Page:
Thursday, December 27, 2012
How do I love leeks, let me count the ways. They are unfortunately expensive compared to the more humble onion, and one always feels wasteful when chopping off the green half to use the tender white lower half as most recipes indicate (although you can always save the green parts for your next batch of stock). But with such a mild flavor, tender texture and pretty coloring, they feel elegant, like I should be cooking my soup while wearing heels and cashmere, ooh la la.
Or maybe it was that French Women Don't Get Fat book that put that silly notion in my head that leeks = trés elegant.
This book was all the rage a few years ago and grocery stores even talked about a massive run on leeks because of the book's "magical" leek soup, which claims that when French women want to lose a few pounds, they lock themselves away for a weekend sipping on magical leek broth and eating nothing but the plain boiled leeks when they "feel hungry."
I secretly admire those people who sometimes just forget to eat (*oops*), realizing at 3 pm they haven't had breakfast yet, or who can eat nothing but boiled leeks all weekend. I am not one of these people, and as a regular eater, I do not subscribe to the French Women Don't Get Fat leek soup fast, as I know myself well enough that after 24 hours, I'll get ravenously hungry and then binge on Bugles, washing them down with a pint of vanilla bean Haagen Dazs. However, I still do the leek soup thing as a meal, especially after a feast day. I like the clean taste of the leek broth, served in a mug to warm my wintered hands, and I'll happily nibble on the boiled leeks for a simple-as-a-dimple lunch with a drizzle of olive oil and a little salt and pepper.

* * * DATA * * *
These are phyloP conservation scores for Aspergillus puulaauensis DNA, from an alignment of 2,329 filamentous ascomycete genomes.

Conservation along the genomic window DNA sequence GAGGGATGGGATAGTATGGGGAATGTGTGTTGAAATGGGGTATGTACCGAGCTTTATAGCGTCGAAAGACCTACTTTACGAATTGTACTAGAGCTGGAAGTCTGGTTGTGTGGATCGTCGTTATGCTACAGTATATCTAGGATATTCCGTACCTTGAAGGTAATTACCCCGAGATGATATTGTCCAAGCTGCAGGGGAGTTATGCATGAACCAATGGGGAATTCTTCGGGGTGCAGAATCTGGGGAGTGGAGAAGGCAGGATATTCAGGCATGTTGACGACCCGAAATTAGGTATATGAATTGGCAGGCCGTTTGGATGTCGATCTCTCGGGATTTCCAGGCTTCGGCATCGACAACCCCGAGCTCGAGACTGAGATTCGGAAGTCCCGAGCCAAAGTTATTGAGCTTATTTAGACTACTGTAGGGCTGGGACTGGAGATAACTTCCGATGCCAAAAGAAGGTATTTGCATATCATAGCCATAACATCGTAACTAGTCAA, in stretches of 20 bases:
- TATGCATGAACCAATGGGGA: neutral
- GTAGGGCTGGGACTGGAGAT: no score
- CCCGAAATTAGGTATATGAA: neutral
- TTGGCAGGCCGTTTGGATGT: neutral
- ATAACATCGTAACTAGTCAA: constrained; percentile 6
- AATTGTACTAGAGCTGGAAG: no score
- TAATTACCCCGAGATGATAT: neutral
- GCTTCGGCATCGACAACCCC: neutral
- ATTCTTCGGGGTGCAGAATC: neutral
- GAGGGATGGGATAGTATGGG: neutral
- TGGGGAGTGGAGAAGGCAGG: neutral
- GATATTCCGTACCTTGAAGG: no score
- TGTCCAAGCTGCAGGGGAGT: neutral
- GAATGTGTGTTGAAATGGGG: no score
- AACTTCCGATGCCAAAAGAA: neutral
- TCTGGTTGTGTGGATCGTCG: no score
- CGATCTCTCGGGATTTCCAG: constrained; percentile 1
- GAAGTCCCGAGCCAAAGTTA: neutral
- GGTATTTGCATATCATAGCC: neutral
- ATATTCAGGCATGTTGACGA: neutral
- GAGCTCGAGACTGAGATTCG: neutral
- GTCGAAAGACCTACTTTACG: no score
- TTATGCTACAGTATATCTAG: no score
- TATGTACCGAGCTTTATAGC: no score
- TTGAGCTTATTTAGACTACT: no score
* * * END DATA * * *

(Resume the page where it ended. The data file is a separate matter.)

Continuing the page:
It can be surprisingly gratifying to pare down to the absolute basics and taste something so clean and light for once. And if you enjoy it so much that you want to do the magical leek soup thing all weekend, be my guest. Just hide the Bugles.
"Magical" Leek Soup
I think of it as recalibrating the palate after too much holiday sugar, fat and salt. It's just clean, pure goodness. Your tummy will thank you.
1 lb. leeks (or however many leeks you want)
Water to cover
Chop off the green stalks and save for your stock pot at a later date. Using the white and light green part of the leek, cut off the root end, cut in half lengthwise, and rinse well as sometimes bits of soil will hide between the leek layers. Place the leeks in a pot and cover with water. Bring to a boil and simmer uncovered for 20 mins. Pour off liquid to sip as soup; eat leeks warm with a drizzle of olive oil, maybe some lemon, and salt and pepper.
Posted by Rhubarb and Venison at 6:00 AM